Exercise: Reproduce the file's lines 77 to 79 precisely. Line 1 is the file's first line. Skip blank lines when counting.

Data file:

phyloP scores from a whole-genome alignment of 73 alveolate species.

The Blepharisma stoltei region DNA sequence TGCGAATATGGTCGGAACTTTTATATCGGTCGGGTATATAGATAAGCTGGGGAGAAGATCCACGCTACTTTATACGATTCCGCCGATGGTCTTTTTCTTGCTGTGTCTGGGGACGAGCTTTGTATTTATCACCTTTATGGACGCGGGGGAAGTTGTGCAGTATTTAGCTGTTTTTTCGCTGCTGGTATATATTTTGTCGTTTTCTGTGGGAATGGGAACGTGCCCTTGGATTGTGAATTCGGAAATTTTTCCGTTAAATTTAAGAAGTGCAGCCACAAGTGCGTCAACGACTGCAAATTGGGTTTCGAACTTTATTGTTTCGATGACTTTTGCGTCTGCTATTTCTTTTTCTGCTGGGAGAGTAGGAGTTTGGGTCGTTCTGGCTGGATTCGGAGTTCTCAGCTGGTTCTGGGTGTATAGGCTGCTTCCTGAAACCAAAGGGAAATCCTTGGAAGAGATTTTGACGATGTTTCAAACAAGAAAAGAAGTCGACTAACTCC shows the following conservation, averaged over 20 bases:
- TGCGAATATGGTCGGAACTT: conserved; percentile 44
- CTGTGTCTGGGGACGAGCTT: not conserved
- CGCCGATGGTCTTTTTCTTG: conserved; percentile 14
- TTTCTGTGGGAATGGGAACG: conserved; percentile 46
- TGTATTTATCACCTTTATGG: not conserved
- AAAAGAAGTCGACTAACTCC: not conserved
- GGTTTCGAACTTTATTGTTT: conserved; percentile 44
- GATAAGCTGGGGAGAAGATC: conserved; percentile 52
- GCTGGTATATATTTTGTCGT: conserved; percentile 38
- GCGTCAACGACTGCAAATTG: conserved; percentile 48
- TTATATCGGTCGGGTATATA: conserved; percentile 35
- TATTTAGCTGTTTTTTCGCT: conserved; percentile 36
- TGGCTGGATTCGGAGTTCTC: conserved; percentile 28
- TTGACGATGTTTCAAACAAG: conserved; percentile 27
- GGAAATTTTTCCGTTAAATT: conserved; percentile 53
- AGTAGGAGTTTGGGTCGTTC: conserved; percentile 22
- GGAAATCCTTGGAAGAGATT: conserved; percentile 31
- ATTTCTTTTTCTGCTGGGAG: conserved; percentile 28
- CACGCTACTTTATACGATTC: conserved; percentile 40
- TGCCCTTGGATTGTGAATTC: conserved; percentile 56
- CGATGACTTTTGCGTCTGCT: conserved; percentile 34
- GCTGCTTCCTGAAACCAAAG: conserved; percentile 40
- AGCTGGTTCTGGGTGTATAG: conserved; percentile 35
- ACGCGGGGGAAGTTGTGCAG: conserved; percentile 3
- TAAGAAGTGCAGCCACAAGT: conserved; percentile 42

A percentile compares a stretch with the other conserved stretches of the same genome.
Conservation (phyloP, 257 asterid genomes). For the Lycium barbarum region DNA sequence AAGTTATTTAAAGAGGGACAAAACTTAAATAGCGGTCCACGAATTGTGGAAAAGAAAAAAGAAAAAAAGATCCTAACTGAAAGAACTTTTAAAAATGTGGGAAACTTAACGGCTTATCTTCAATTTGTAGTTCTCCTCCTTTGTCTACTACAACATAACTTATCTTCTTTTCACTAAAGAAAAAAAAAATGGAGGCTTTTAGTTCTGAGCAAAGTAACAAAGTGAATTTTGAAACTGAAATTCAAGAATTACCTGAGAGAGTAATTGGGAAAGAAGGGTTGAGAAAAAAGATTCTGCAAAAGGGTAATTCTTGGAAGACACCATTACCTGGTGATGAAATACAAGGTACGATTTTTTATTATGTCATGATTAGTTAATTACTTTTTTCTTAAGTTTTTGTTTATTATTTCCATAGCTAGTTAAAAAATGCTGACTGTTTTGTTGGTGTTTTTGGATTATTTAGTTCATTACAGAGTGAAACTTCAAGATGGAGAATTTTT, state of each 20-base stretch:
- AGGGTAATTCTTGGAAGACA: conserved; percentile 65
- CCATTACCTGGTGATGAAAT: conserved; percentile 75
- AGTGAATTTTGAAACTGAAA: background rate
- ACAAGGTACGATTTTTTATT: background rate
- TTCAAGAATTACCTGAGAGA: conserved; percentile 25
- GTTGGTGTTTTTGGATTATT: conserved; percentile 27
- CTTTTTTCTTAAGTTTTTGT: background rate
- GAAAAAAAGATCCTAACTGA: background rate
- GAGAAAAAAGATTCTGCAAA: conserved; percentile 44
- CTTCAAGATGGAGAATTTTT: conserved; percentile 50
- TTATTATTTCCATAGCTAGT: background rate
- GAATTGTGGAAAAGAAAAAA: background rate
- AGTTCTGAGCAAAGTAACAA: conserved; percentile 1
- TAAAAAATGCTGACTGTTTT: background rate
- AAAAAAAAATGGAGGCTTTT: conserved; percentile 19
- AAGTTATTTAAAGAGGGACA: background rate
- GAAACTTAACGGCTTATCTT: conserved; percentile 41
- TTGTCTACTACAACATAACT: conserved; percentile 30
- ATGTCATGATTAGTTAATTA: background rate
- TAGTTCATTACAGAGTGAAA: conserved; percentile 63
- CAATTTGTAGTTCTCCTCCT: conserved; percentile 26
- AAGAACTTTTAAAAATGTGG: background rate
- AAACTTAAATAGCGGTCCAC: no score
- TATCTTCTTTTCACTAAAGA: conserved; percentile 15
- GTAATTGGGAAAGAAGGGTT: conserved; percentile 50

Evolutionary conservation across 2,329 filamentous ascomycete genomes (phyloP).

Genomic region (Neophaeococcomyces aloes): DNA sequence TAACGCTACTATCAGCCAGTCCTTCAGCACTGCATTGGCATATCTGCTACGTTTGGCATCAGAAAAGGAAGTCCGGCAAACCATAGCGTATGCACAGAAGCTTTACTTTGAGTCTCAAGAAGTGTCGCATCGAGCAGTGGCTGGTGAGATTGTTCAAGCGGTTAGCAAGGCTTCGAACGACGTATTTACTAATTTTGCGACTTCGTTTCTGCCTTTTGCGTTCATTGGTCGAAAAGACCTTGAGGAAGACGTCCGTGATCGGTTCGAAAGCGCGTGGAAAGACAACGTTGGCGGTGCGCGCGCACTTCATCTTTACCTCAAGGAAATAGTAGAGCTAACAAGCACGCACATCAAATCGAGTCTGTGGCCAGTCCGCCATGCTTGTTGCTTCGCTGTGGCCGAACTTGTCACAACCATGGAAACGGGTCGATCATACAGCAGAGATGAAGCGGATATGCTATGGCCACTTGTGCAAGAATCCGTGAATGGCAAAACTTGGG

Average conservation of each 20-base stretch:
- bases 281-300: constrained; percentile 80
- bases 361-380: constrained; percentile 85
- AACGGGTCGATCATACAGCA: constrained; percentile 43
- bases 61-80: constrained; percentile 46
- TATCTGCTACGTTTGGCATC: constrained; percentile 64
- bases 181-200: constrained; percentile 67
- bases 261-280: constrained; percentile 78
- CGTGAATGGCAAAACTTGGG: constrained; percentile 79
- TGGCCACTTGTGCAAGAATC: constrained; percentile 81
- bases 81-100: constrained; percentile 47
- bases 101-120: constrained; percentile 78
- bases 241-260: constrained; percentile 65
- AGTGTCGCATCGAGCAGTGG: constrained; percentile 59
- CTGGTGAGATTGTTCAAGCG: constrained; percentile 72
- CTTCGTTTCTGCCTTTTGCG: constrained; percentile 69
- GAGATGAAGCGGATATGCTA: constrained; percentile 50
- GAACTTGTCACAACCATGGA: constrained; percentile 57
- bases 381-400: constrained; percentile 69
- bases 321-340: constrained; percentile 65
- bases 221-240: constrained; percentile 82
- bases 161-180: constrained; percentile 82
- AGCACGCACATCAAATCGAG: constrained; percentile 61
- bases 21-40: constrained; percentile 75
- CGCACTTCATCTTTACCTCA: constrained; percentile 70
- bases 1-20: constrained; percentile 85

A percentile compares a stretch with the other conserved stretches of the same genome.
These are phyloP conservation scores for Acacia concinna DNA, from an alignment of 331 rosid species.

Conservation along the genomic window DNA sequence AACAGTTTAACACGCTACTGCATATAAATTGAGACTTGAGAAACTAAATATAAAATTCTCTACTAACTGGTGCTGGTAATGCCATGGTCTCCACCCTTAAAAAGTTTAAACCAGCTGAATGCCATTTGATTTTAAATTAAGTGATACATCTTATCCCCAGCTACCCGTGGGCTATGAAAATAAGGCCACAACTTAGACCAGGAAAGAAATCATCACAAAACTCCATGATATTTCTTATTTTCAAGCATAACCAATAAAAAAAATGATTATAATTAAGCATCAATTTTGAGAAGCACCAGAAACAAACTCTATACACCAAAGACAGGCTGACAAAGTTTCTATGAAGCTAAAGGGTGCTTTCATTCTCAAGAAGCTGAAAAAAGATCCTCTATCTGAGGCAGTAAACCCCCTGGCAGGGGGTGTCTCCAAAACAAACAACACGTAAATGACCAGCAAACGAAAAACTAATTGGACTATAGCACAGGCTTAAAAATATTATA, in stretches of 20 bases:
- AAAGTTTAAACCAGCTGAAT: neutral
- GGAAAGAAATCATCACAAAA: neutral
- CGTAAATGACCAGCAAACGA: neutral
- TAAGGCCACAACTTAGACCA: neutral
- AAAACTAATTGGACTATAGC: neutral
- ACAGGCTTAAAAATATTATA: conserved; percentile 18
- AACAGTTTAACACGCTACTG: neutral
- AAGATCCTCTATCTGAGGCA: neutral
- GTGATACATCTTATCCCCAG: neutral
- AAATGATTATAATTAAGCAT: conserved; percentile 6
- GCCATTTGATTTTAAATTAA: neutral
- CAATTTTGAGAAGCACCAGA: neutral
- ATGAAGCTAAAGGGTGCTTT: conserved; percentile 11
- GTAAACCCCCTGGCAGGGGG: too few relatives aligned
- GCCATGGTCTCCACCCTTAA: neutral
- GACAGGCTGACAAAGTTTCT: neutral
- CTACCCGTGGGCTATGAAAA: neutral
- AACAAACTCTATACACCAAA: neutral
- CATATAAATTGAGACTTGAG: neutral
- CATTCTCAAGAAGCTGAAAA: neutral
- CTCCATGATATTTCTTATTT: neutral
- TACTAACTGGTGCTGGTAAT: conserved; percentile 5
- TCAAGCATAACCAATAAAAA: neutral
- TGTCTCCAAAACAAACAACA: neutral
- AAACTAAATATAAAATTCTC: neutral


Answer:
- bases 221-240: constrained; percentile 82
- bases 161-180: constrained; percentile 82
- AGCACGCACATCAAATCGAG: constrained; percentile 61